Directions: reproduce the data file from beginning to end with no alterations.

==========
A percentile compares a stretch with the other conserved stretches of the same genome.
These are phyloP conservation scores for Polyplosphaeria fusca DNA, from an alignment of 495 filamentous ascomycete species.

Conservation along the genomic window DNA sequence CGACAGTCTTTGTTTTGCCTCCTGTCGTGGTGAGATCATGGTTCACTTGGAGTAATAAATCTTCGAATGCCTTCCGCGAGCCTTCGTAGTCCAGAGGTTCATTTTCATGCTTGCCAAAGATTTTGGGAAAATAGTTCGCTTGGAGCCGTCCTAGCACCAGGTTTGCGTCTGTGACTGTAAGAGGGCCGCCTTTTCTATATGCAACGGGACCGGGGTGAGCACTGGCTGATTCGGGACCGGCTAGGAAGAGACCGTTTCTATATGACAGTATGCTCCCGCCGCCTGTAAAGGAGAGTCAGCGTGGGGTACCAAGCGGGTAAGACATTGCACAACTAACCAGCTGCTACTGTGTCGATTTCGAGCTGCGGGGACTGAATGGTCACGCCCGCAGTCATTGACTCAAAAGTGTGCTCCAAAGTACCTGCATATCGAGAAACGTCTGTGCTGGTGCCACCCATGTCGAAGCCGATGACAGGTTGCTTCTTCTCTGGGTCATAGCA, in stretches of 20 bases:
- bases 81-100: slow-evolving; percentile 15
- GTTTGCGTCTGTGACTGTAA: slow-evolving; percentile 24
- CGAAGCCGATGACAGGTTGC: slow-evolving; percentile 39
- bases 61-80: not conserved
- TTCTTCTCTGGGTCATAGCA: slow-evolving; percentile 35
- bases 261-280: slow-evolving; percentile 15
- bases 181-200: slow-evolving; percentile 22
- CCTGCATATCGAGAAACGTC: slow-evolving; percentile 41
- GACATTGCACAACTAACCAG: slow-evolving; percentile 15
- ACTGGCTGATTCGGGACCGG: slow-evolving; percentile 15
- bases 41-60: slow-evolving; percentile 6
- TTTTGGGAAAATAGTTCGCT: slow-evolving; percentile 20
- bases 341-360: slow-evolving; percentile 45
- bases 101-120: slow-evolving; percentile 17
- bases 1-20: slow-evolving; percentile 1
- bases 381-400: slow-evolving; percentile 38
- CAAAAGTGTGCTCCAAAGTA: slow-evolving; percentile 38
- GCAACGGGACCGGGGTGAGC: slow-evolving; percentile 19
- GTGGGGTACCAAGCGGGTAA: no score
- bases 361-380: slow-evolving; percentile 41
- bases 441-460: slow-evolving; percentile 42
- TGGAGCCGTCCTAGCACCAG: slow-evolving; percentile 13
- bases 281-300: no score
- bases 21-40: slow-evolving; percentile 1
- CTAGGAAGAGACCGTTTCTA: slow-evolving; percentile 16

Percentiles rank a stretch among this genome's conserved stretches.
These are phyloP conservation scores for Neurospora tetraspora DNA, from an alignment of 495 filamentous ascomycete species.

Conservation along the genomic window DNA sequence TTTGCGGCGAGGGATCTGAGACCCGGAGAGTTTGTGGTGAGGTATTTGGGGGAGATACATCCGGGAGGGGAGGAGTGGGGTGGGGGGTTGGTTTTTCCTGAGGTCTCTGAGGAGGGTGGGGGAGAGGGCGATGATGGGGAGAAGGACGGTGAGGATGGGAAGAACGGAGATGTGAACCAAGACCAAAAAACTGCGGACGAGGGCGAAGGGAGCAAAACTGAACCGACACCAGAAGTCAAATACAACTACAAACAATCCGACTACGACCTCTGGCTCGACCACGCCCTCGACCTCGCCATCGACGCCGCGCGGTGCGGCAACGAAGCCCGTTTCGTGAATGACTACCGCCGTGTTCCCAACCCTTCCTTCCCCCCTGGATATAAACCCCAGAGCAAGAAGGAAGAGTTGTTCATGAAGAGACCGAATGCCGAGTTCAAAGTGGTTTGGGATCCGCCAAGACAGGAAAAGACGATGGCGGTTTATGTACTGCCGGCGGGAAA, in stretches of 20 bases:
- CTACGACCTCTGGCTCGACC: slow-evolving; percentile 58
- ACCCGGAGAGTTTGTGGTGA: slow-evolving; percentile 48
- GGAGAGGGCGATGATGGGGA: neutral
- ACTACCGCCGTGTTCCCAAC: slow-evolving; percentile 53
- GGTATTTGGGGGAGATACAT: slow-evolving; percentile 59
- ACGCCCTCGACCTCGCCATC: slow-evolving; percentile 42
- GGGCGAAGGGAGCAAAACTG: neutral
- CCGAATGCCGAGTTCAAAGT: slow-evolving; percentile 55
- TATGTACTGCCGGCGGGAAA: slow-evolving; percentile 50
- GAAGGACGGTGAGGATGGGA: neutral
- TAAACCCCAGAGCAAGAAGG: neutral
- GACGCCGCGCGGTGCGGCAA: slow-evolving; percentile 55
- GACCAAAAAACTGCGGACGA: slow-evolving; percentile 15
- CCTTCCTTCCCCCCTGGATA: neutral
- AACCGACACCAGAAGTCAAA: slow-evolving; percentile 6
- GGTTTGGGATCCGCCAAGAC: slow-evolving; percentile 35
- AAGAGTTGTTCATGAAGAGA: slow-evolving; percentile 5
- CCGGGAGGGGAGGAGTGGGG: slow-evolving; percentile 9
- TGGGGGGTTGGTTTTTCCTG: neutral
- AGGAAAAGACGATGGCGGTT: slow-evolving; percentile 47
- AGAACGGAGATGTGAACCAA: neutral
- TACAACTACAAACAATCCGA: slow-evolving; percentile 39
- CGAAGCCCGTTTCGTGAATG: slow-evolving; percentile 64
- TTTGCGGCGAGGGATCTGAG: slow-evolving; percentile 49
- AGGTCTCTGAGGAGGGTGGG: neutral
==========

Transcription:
A percentile compares a stretch with the other conserved stretches of the same genome.
These are phyloP conservation scores for Polyplosphaeria fusca DNA, from an alignment of 495 filamentous ascomycete species.

Conservation along the genomic window DNA sequence CGACAGTCTTTGTTTTGCCTCCTGTCGTGGTGAGATCATGGTTCACTTGGAGTAATAAATCTTCGAATGCCTTCCGCGAGCCTTCGTAGTCCAGAGGTTCATTTTCATGCTTGCCAAAGATTTTGGGAAAATAGTTCGCTTGGAGCCGTCCTAGCACCAGGTTTGCGTCTGTGACTGTAAGAGGGCCGCCTTTTCTATATGCAACGGGACCGGGGTGAGCACTGGCTGATTCGGGACCGGCTAGGAAGAGACCGTTTCTATATGACAGTATGCTCCCGCCGCCTGTAAAGGAGAGTCAGCGTGGGGTACCAAGCGGGTAAGACATTGCACAACTAACCAGCTGCTACTGTGTCGATTTCGAGCTGCGGGGACTGAATGGTCACGCCCGCAGTCATTGACTCAAAAGTGTGCTCCAAAGTACCTGCATATCGAGAAACGTCTGTGCTGGTGCCACCCATGTCGAAGCCGATGACAGGTTGCTTCTTCTCTGGGTCATAGCA, in stretches of 20 bases:
- bases 81-100: slow-evolving; percentile 15
- GTTTGCGTCTGTGACTGTAA: slow-evolving; percentile 24
- CGAAGCCGATGACAGGTTGC: slow-evolving; percentile 39
- bases 61-80: not conserved
- TTCTTCTCTGGGTCATAGCA: slow-evolving; percentile 35
- bases 261-280: slow-evolving; percentile 15
- bases 181-200: slow-evolving; percentile 22
- CCTGCATATCGAGAAACGTC: slow-evolving; percentile 41
- GACATTGCACAACTAACCAG: slow-evolving; percentile 15
- ACTGGCTGATTCGGGACCGG: slow-evolving; percentile 15
- bases 41-60: slow-evolving; percentile 6
- TTTTGGGAAAATAGTTCGCT: slow-evolving; percentile 20
- bases 341-360: slow-evolving; percentile 45
- bases 101-120: slow-evolving; percentile 17
- bases 1-20: slow-evolving; percentile 1
- bases 381-400: slow-evolving; percentile 38
- CAAAAGTGTGCTCCAAAGTA: slow-evolving; percentile 38
- GCAACGGGACCGGGGTGAGC: slow-evolving; percentile 19
- GTGGGGTACCAAGCGGGTAA: no score
- bases 361-380: slow-evolving; percentile 41
- bases 441-460: slow-evolving; percentile 42
- TGGAGCCGTCCTAGCACCAG: slow-evolving; percentile 13
- bases 281-300: no score
- bases 21-40: slow-evolving; percentile 1
- CTAGGAAGAGACCGTTTCTA: slow-evolving; percentile 16

Percentiles rank a stretch among this genome's conserved stretches.
These are phyloP conservation scores for Neurospora tetraspora DNA, from an alignment of 495 filamentous ascomycete species.

Conservation along the genomic window DNA sequence TTTGCGGCGAGGGATCTGAGACCCGGAGAGTTTGTGGTGAGGTATTTGGGGGAGATACATCCGGGAGGGGAGGAGTGGGGTGGGGGGTTGGTTTTTCCTGAGGTCTCTGAGGAGGGTGGGGGAGAGGGCGATGATGGGGAGAAGGACGGTGAGGATGGGAAGAACGGAGATGTGAACCAAGACCAAAAAACTGCGGACGAGGGCGAAGGGAGCAAAACTGAACCGACACCAGAAGTCAAATACAACTACAAACAATCCGACTACGACCTCTGGCTCGACCACGCCCTCGACCTCGCCATCGACGCCGCGCGGTGCGGCAACGAAGCCCGTTTCGTGAATGACTACCGCCGTGTTCCCAACCCTTCCTTCCCCCCTGGATATAAACCCCAGAGCAAGAAGGAAGAGTTGTTCATGAAGAGACCGAATGCCGAGTTCAAAGTGGTTTGGGATCCGCCAAGACAGGAAAAGACGATGGCGGTTTATGTACTGCCGGCGGGAAA, in stretches of 20 bases:
- CTACGACCTCTGGCTCGACC: slow-evolving; percentile 58
- ACCCGGAGAGTTTGTGGTGA: slow-evolving; percentile 48
- GGAGAGGGCGATGATGGGGA: neutral
- ACTACCGCCGTGTTCCCAAC: slow-evolving; percentile 53
- GGTATTTGGGGGAGATACAT: slow-evolving; percentile 59
- ACGCCCTCGACCTCGCCATC: slow-evolving; percentile 42
- GGGCGAAGGGAGCAAAACTG: neutral
- CCGAATGCCGAGTTCAAAGT: slow-evolving; percentile 55
- TATGTACTGCCGGCGGGAAA: slow-evolving; percentile 50
- GAAGGACGGTGAGGATGGGA: neutral
- TAAACCCCAGAGCAAGAAGG: neutral
- GACGCCGCGCGGTGCGGCAA: slow-evolving; percentile 55
- GACCAAAAAACTGCGGACGA: slow-evolving; percentile 15
- CCTTCCTTCCCCCCTGGATA: neutral
- AACCGACACCAGAAGTCAAA: slow-evolving; percentile 6
- GGTTTGGGATCCGCCAAGAC: slow-evolving; percentile 35
- AAGAGTTGTTCATGAAGAGA: slow-evolving; percentile 5
- CCGGGAGGGGAGGAGTGGGG: slow-evolving; percentile 9
- TGGGGGGTTGGTTTTTCCTG: neutral
- AGGAAAAGACGATGGCGGTT: slow-evolving; percentile 47
- AGAACGGAGATGTGAACCAA: neutral
- TACAACTACAAACAATCCGA: slow-evolving; percentile 39
- CGAAGCCCGTTTCGTGAATG: slow-evolving; percentile 64
- TTTGCGGCGAGGGATCTGAG: slow-evolving; percentile 49
- AGGTCTCTGAGGAGGGTGGG: neutral